I decided to move from that focus, and explained why at http://rosengren.wordpress.com/2008/05/14/i-gained-a-lot-from-focussing-the-blog-but/ . It would be possible to read that post either way, as a further exploration of how to arrive at a personal brand, or as a rejection of personal branding in favour of emergent practice. I favour the latter.

    Today I was editing the ‘about me’ page of my blog http://rosengren.wordpress.com/about-me/ when a tweet came past about this discussion. Here I state the limits of my self-branding:

    ‘I like the education I have had, as it gives me the ability to approach anything from a humanities, scientific or creative perspective; and to see things from the intersection of all three. Emphasising this diversity is as close as I am prepared to get to the current notion of ‘personal branding’. I mistrust anything that might make my life smaller, and I have no interest in defining any presets for my thinking. I will use whatever tools I have in whatever way my content requires.’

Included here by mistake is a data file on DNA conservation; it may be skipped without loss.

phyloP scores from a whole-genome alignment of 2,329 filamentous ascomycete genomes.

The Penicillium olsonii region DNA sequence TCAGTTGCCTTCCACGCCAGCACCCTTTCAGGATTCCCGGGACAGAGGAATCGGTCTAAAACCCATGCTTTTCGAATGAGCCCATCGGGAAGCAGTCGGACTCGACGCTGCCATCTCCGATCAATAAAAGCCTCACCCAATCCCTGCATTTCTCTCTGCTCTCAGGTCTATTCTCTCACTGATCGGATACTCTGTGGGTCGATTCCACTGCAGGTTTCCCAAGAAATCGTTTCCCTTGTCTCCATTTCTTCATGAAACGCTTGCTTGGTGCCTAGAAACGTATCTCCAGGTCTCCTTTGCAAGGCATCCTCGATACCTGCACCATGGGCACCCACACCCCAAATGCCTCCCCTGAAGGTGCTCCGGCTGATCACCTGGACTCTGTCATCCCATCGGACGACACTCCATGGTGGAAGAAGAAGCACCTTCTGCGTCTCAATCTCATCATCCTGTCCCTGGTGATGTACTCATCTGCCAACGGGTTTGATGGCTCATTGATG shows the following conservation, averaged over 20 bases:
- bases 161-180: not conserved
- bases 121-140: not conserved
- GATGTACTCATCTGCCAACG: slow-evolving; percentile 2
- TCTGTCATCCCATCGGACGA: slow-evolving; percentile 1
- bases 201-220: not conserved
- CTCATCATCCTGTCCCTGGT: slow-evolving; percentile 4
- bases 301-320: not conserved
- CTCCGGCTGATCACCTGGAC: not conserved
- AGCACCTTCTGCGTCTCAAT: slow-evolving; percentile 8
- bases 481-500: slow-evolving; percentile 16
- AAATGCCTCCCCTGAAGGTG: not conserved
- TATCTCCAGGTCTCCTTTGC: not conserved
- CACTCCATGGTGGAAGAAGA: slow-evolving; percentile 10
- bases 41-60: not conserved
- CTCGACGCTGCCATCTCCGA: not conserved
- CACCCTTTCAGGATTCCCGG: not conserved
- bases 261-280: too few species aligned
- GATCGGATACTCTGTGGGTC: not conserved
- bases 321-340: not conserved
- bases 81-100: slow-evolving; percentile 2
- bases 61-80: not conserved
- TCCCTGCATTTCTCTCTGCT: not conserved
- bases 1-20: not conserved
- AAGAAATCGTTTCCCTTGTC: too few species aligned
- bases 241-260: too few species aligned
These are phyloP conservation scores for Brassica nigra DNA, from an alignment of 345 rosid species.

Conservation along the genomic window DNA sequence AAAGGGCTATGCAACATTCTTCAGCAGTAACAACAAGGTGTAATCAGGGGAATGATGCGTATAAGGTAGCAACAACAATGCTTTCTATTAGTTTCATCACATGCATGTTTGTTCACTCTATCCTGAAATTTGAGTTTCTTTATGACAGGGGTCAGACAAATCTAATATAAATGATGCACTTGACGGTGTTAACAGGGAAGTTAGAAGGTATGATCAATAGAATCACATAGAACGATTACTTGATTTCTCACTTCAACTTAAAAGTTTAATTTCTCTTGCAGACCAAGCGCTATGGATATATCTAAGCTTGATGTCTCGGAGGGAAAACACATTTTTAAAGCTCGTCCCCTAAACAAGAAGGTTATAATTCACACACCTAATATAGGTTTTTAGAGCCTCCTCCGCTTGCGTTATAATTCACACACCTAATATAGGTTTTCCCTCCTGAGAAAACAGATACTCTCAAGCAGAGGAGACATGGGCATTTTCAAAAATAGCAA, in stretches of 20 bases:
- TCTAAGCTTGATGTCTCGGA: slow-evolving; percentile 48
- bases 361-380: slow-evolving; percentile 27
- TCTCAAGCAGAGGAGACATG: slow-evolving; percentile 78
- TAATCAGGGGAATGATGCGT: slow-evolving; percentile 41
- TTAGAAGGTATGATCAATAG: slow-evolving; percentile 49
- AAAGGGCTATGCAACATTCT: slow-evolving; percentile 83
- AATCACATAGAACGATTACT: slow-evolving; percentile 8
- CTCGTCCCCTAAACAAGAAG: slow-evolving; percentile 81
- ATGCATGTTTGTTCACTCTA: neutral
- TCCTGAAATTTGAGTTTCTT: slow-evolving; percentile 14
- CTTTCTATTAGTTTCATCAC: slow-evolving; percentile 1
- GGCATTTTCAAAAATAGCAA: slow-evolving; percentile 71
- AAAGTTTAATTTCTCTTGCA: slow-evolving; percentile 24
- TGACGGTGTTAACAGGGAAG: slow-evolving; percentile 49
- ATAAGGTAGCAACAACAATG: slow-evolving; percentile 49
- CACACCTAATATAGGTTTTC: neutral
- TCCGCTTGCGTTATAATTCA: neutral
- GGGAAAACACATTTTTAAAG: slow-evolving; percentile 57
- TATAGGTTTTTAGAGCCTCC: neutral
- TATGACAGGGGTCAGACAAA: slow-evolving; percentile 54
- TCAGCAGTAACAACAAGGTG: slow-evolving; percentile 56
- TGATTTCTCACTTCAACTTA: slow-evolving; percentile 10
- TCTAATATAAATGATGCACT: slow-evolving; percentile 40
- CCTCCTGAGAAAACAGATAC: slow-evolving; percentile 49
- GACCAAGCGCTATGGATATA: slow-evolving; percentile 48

To constrain myself to a ‘brand’ would risk limiting my vision to things that already exist. Then again, maybe I could just add ‘contrarian’ to that brand-like list above, because I usually end up being one ;-)

    PS no gravatar yet, someone else is using my e-mail address there so I can’t sign up.

  6. Des, you ask excellent questions. You’ve got me thinking about all these branding perspectives.

    Taking some of the lessons of the E-Myth a bit further, Work the System by Sam Carpenter aims to help you make your business salable by documenting and refining the underlying systems. I did a review at http://www.smallbizsurvival.com/2009/01/review-work-system-could-change.html

    Thanks for carrying the discussion further!

    Becky McCrays last blog post..Dial2Do lets you call in emails or text messages

Trackbacks